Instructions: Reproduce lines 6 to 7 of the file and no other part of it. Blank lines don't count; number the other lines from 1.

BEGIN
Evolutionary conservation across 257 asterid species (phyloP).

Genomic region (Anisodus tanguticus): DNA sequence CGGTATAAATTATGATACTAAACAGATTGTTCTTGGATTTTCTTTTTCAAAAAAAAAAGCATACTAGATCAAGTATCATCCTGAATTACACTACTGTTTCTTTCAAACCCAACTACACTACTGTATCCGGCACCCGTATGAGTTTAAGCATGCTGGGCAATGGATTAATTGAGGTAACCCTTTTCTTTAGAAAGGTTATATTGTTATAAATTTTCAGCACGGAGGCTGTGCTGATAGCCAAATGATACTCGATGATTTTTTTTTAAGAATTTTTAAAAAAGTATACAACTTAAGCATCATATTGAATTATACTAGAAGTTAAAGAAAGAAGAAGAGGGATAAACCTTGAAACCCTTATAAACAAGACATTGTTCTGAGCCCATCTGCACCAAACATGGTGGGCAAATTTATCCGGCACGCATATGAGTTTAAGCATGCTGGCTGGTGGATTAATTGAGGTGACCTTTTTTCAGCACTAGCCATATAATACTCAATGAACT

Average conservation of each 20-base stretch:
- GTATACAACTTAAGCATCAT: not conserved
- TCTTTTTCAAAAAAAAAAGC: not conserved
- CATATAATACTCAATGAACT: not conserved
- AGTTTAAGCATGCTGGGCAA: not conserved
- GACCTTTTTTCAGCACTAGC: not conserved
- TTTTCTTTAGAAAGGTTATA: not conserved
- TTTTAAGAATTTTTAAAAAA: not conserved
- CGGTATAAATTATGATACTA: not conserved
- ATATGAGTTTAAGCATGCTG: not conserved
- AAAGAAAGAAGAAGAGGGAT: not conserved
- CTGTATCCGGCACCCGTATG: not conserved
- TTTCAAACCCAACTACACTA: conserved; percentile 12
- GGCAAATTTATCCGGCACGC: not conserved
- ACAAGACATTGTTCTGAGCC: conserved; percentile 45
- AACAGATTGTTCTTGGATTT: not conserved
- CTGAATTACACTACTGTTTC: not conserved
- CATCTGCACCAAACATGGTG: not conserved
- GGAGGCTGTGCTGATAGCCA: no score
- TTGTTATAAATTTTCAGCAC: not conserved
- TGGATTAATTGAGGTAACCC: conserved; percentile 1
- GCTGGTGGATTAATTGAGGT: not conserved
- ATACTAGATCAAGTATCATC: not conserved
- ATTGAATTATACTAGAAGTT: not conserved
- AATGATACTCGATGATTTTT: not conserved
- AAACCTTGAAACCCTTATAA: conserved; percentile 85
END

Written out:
- CATATAATACTCAATGAACT: not conserved
- AGTTTAAGCATGCTGGGCAA: not conserved